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Russian Offensive Hailed in Mideast

Especially with Assad's visit to Moscow, Russians are signaling that there is more they can do to undermine U.S. policies, Leverett said.

Syrian officials this week denied reports in Russian news media that Assad had sought Russian ballistic missiles on his visit to Moscow and had offered to host a Russian naval post again, as Syria did in the Cold War to ward off any attack by Israel.

Iranian officials, mindful of a possible U.S. or Israeli strike, also have voiced hopes of obtaining Russia's most advanced antiaircraft missile systems.

In Israel and the United States, there is "definitely rising concern Russia may go ahead and deliver those systems as a way of further indicating how unhappy it is with U.S. policy," Leverett said.

Russia, however, also has been building relations and trade with Israel, and has denied selling its most advanced systems to Syria or Iran. Syria itself is in indirect peace talks with Israel. Russian Foreign Minister Sergei Lavrov said last week that Russia was ready to sell Syria arms of a "defensive character that do not violate the strategic balance of power in the Middle East."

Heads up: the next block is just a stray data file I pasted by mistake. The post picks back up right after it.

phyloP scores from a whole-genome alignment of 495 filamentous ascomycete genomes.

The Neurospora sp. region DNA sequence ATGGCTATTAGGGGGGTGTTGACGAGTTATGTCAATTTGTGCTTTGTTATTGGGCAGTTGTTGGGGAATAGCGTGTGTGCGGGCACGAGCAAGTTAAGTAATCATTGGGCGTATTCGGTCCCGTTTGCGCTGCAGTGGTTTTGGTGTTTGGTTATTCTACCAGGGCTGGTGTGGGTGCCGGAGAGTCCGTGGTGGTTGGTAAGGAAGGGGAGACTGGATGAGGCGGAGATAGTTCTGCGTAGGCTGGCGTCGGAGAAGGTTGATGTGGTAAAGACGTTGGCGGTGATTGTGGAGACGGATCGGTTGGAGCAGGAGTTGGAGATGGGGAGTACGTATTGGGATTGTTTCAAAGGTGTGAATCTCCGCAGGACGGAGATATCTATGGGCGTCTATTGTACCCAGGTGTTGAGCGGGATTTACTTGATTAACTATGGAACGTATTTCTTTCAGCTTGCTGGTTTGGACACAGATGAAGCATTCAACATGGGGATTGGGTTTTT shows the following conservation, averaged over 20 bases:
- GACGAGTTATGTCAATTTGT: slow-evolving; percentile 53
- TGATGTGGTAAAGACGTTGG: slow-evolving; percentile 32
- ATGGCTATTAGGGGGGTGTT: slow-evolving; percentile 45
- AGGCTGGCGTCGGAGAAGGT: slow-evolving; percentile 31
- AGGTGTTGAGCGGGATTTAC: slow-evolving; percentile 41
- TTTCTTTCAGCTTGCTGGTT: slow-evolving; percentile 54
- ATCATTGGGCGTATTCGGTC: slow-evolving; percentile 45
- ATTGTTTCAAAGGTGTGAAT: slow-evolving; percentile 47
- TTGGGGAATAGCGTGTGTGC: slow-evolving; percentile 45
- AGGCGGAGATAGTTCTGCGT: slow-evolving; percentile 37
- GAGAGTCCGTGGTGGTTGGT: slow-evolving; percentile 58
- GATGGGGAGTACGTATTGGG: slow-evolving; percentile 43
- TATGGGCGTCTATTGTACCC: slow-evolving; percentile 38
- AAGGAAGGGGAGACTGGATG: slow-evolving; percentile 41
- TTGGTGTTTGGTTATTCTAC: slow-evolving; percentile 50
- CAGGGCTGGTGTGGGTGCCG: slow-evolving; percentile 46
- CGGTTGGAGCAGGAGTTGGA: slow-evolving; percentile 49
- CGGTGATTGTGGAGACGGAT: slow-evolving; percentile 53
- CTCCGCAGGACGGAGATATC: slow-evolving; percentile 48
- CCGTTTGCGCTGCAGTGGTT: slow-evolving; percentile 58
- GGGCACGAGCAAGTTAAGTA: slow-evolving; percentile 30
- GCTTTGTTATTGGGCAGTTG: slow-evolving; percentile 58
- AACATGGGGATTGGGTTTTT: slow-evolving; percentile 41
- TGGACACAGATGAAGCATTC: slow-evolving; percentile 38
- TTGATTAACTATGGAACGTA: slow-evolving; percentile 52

Israel said Prime Minister Ehud Olmert planned to travel to Russia to discuss any Syria-Russia arms deals, amid statements from Israeli officials that the arms could be used to bolster Syrian ally Hezbollah.

Middle East governments have experience with Russian-made weapons, which haven't worked so well, said Abdel-Moneim Said, director of the al-Ahram Center for Political and Strategic Studies in Cairo. Egyptians still blame their defeats in wars against Israel partly on their Russian-supplied weapons.

Many Arab analysts initially cheered Russia's flexing of its military muscles. An opinion piece in the United Arab Emirates-based Gulf News called it "long overdue." Editorials in some Arab news media this week and last expressed second thoughts, questioning whether Russia has the stability, surety of purpose or strength to be a leader among countries.

"All that ended up to be a kind of nostalgia, or looking for a new kind of Cold War, when there was not only one, single power dominating the world, the United States, and its ally, Israel," Said said.

Now, "there's a realization that Russia has a lot of interests with the West. Also that Russia is still a limited power," he said. "It's no match. There is no new Cold War coming."

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